The world celebrated “Press Freedom Day” 3 May. Yet, are the Egyptian journalists, reporters and media personnel joining their peers worldwide in celebrating the day? I highly doubt it.
Many Egyptians, including journalists, who have endured perpetual hardship for the past three years ranging from lack of security to daily power cuts, never envisioned that their country would be heading down the path of competitive authoritarianism and ongoing clampdown on dissidents once again. The Egyptian state has turned a deaf ear to all calls for reform and good governance for in the name of fighting terrorism, which it has nurtured with its maladroit policies. On 3 July, when the military establishment toppled the incompetent Muslim Brotherhood affiliated president Mohamed Morsi, Egyptians, including myself, hoped that the army wouldn’t repeat the amateurish mistakes it made during its reign following former president Hosni Mubarak’s abdication. Yet, and to the chagrin of millions, the army returned to the fore with a vendetta to take back the country to the age of autocratic policies that serve their miligarchy disguised in democratic charades. And the second-in-line victims to the army’s heavy-handed repression, after members of the Brotherhood and their allies, are the journalists.
Fact is: Egypt in the past 10 months witnessed an unprecedented deterioration in the conditions commensurate to the maintenance of basic freedoms and democratic practises, including on-the-ground reporting. The New York-based Committee to Protect Journalists (CPJ) ranked Egypt the third deadliest country for the press in 2013, after Syria and Iraq, respectively. Over the course of last year, CPJ reported, six journalists died in Egypt. The Paris-based Reporters Without Borders (RSF) has deplored the apprehension of five Al-Jazeera reporters on bogus criminal charges, including broadcasting false information. Any impartial observer will deduce that it is a sham trial that dishonours Egypt’s pledges to the international standards and Article 19 of the United Nations Declaration of Human Rights. The daily violations of the reporters’ right to receive unfettered answers to their questions and being respected for their professions is disgraceful and tarnishes the reputation of a country that three-years ago had a short streak of inspiration for its youth perseverance and legitimate hopes of liberty and social justice.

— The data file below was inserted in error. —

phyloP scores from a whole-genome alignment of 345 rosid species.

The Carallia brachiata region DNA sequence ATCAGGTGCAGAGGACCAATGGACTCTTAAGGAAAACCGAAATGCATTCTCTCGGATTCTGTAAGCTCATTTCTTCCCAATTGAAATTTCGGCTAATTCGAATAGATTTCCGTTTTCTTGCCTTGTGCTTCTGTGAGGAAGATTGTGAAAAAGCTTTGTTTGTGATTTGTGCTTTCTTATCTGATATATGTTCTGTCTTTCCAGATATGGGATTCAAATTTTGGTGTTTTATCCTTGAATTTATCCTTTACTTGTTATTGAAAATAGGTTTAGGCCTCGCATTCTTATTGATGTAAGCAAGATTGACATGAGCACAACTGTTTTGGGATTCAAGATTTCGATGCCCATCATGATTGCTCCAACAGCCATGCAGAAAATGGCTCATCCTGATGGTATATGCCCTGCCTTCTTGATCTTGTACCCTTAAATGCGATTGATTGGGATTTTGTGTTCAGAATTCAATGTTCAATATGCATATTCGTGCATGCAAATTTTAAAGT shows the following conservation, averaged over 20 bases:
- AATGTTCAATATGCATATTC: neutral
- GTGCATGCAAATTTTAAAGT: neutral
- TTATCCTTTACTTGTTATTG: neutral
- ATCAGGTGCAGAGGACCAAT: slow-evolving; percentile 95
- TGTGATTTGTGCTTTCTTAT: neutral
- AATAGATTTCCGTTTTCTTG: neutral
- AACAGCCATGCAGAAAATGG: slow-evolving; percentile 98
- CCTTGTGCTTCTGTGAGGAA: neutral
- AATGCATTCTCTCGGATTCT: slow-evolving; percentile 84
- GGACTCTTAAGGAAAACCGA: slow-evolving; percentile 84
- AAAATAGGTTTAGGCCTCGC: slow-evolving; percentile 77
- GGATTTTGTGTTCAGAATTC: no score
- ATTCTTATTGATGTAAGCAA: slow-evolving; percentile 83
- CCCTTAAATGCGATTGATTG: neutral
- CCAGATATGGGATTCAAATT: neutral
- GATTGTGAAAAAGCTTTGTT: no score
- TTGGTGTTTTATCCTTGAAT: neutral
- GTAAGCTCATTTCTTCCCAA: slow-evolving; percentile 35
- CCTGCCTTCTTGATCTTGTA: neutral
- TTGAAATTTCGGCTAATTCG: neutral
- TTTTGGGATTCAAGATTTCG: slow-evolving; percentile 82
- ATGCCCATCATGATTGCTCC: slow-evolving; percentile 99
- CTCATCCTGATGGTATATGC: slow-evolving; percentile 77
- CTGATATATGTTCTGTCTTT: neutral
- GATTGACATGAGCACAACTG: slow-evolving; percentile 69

Fiction is: the military establishment’s framing of foreign journalists as spies spewing internecine strife between Egyptians for external agendas that serve their countries and Egypt’s eternal foes. The daily rhetoric in Egypt’s official media, which is administered by the Ministry of Information and overseen by the army’s Department of Morale Affairs, is that of fear-mongering, mobilisation, and hatred. Egypt is portrayed by daily programmes as tangled in a web of conspiracies and plots that attempt to disintegrate the state. Lies and hyperbole are aired round the clock to dishonour free and fair journalism at an age where information can’t be sieved and facts on the ground will be retweeted without the approval of a military cadet. Yet, the Egyptian junta is returning the country to an age of a single and one-dimensional narrative through its control of the media coupled with tailored laws and pliable judiciary.
Farce is: the silence that the democratic nations, multinational institutions and various global players are skillfully amassing in order to appease the military establishment which, consequently, encourages it to further its crackdown to unparalleled levels. With the exception of a few nongovernmental organisations, the world and the foreign media aren’t exerting much pressure on Cairo to change its repressive course and respect its national and international obligations. The United States isn’t rising up to the challenge and is shy to chide the oppressive measures of the de facto rulers in Cairo, so as not to discompose the Saudis, the Emiratis, the Kuwaitis, and the Israelis who are content with the status quo in Egypt. The European Union is subtly accepting the worsening situation in Egypt, and furthering its backing to the junta’s bogus roadmap drawn by its presidential candidate last July. All the chatter about democracy, good governance, and human rights has been tested in Egypt’s case, and the west, led by the United States and the EU, has miserably failed to protect anything except their selfish momentary interests.
Unless profound internal pressure from Egypt’s people, civil society, and journalists, is skillfully exerted on the army, the hope of democracy in the Arab world won’t be attained for years to come. Egypt is a litmus test, and failing the test will carry dire consequences for western nations before the Egyptians and their democracy-yearning neighbours. The battle is not between populism and western interventions as the incumbent de facto rulers daily portray, nor it between Islam and western values, as the Muslim Brotherhood claim. The battle is between democracy, good governance, and their impeding prosperity on the one side, and crony authoritarianism on the other.